Cleansing Fire

Defending Truth and Tradition in the Roman Catholic Church

Kyriotissa Icon in National Gallery

July 24th, 2010, Promulgated by Bernie

Previously:  here and here and here

"Virgin and Child Enthroned", ca. 1290, National Gallery of Art in Washington, D.C., Andrew W. Mellon Collection

This Kyriotissa type Marian image is one of those wedded to the Hodegetria type; the Mother sits on a throne (Kyriotissa) and presents the Child to us (“shows us the way” –Hodegetria). The Child raises his right hand in benediction and holds a book in his left. *

The throne in this case is reminiscent of the Coliseum in Rome.  The left front edge of the throne overlaps the throne’s cushion and creates a spatial depth somewhat unusual in the Byzantine style. Rather than floating in front of the throne, Mary and the Christ Child actually appear to be seated in a niche. 

Two archangels are depicted in medallion shapes in the top corners and the background is, once again, the solid gold leaf symbolic of heaven. The figures are gracefully stylized: elongated, curved and delicate. The expressions and gestures are sweet and soft. The facial features of the Virgin reflect the mature Byzantine style: narrow eyes, a thin long nose, and small pinched mouth. 

Particularly noteworthy are the colors and lighting. The three primary colors red, yellow and blue dominate the composition but two secondary colors, orange and green, lend contrast and emphasize the Christ Child. Green is the opposite color from red on the color wheel; orange is opposite blue. The green color on the Child’s cloak is as the red color is on the Mother’s, and the orange of the Child’s tunic is as the Blue is on Mary’s. Such clever compositions are the result of a skillful use of the elements and principles of design by artists. In this case the use of colors and their proportionality and placement convey a harmonious, balanced, and peaceful feeling. The brilliance and intensity of the colors suggest nobility and are appropriate to the “enthroned” theme.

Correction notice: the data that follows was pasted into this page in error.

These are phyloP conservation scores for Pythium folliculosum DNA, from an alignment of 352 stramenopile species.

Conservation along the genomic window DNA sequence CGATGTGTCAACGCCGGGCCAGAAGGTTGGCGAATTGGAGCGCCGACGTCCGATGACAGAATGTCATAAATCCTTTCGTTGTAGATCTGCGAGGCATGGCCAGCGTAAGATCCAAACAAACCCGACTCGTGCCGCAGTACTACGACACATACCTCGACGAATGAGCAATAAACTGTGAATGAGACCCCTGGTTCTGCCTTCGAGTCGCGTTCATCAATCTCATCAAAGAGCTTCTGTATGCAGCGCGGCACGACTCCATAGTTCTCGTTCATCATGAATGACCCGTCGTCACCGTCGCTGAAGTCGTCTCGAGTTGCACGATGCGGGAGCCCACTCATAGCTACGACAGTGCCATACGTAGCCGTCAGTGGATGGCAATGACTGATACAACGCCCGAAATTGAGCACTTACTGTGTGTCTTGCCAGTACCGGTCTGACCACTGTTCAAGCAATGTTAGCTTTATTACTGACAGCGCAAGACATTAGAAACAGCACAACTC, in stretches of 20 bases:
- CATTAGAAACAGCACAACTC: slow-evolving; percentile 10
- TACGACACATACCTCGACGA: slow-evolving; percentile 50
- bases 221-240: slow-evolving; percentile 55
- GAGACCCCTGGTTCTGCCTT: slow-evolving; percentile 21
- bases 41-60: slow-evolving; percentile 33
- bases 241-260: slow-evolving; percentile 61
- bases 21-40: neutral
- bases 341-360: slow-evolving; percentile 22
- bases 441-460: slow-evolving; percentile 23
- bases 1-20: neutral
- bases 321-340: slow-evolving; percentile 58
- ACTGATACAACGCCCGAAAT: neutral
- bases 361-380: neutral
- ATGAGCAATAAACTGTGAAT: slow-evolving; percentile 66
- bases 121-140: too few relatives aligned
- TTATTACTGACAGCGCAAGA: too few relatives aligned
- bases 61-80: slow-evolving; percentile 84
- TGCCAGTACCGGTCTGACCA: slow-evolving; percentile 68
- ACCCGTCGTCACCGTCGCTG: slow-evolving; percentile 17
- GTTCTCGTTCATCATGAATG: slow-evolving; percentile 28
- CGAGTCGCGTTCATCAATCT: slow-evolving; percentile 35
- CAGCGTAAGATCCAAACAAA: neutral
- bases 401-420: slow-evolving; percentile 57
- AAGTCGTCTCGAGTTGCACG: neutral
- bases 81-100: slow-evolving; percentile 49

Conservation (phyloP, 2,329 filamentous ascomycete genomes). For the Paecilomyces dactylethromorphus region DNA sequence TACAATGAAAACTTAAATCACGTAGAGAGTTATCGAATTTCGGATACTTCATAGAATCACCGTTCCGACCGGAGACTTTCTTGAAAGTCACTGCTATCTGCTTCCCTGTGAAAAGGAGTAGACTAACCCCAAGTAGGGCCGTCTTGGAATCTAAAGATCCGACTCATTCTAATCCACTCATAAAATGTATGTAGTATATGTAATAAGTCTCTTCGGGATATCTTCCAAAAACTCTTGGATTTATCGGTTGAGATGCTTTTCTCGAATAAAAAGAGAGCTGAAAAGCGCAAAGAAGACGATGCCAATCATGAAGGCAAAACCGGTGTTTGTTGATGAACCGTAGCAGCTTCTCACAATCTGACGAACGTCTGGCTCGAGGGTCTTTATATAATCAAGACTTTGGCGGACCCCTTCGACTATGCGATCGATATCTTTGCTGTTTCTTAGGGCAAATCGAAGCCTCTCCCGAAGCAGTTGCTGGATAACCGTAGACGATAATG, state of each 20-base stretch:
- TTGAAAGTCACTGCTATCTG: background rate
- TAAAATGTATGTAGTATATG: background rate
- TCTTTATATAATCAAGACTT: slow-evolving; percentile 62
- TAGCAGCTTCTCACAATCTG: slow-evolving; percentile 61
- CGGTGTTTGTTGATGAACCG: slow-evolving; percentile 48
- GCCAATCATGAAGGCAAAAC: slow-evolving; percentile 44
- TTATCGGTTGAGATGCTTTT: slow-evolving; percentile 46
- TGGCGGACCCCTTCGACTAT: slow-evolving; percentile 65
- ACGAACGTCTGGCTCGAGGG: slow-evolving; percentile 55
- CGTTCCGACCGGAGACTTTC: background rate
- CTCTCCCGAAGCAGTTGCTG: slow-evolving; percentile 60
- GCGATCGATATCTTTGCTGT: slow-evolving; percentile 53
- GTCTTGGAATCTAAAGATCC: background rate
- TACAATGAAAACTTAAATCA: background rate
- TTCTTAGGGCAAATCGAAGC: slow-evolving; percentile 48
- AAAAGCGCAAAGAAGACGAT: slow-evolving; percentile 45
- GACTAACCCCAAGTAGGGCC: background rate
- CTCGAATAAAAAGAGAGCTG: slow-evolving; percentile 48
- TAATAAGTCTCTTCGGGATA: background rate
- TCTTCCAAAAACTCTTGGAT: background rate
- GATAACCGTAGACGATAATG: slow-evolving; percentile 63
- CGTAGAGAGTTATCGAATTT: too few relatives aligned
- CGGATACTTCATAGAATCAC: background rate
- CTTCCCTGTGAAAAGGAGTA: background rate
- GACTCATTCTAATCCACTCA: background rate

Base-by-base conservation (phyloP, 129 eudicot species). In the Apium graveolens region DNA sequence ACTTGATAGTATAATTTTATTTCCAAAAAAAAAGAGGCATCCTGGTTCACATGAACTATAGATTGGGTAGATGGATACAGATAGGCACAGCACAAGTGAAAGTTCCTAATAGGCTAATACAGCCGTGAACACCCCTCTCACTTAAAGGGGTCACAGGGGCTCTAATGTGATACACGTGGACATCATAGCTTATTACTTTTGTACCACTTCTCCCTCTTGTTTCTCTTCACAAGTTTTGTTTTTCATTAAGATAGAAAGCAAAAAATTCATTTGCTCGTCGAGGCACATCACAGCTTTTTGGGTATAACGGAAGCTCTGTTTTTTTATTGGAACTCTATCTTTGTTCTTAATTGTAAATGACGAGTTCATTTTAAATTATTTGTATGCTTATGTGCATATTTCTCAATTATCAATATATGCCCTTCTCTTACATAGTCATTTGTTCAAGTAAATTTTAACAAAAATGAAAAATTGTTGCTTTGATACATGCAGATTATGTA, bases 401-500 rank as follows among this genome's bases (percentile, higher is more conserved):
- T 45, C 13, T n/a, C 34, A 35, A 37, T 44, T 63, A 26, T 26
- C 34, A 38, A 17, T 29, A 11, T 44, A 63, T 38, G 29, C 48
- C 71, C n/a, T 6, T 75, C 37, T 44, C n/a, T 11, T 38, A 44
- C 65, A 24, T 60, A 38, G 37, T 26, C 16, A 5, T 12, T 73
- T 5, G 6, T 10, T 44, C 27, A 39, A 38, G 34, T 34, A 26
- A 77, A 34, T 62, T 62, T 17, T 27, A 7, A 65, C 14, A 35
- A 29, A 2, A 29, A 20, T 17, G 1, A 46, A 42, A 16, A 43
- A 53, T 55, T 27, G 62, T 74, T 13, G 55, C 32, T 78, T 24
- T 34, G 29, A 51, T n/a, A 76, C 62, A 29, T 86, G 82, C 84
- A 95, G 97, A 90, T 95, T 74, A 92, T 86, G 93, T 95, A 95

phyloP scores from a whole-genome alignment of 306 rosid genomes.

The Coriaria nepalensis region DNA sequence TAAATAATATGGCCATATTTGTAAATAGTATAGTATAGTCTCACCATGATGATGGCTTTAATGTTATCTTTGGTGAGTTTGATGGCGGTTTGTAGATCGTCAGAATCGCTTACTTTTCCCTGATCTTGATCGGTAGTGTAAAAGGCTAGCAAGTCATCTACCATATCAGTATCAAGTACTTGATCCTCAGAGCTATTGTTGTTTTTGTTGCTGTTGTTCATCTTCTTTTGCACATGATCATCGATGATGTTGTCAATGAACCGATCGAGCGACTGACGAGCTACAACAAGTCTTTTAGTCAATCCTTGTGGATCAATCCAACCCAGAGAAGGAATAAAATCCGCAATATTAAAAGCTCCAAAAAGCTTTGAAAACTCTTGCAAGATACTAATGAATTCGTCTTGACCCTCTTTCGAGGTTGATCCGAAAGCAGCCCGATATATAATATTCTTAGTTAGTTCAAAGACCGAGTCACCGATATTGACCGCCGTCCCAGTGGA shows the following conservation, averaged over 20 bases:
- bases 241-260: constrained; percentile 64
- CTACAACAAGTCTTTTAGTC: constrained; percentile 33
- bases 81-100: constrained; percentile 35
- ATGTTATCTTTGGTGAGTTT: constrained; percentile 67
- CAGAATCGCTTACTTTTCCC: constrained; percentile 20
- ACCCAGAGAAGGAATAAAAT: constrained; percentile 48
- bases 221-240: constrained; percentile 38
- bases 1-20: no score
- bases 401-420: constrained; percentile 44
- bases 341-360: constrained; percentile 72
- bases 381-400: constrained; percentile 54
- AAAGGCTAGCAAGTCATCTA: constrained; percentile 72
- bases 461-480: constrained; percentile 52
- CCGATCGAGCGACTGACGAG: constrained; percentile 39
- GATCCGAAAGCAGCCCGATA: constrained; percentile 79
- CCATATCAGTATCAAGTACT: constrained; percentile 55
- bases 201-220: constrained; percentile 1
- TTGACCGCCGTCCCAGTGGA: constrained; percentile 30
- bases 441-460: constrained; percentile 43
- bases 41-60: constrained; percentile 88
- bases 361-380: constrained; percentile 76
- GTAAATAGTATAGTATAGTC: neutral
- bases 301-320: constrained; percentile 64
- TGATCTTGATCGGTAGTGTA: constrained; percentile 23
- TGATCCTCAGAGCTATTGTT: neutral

Light glows from the forms in this icon, as it does in most Byzantine icons. It originates from the gold leaf background, explodes through the forms, exiting from points of protrusion or stress in sprays of gold lines. 

I like art historian James Snyder’s description of the upper half of the icon: 

“…but there are other mystical associations at work in the style here. The upper half of the panel is dominated by circular forms: the throne that encloses the Virgin, the perfect circles of Mary’s head and halo, those of the Child, and the circular medallions with the angels. This repetition of perfect circular forms evokes a gentle hypnotic response in the more sensitive worshipper and leads him slowly into a trancelike meditation.”** 

Like all icons this one is a “window into heaven.”

Heaven; our ultimate goal. Be encouraged!


*I love this icon. It is the first one I ever took a liking to. We have a very large print of it hanging in the entrance to our living room. I don’t think Pat is as fond of it as I am but she has tolerated its placement in the entrance for many years. We have a votive lamp hanging in front of it that she picked out when we visited Istanbul. 

**Medieval Art: Painting, Sculpture, Achitecture 4th-14th Century by James Snyder (New York, Harry N. Abrams, Inc., 1989) p155. (The customer review at Amazon refers to the book seller, not the book.) Other of Snyder’s descriptions of the icon on that page informed the content of this post. 

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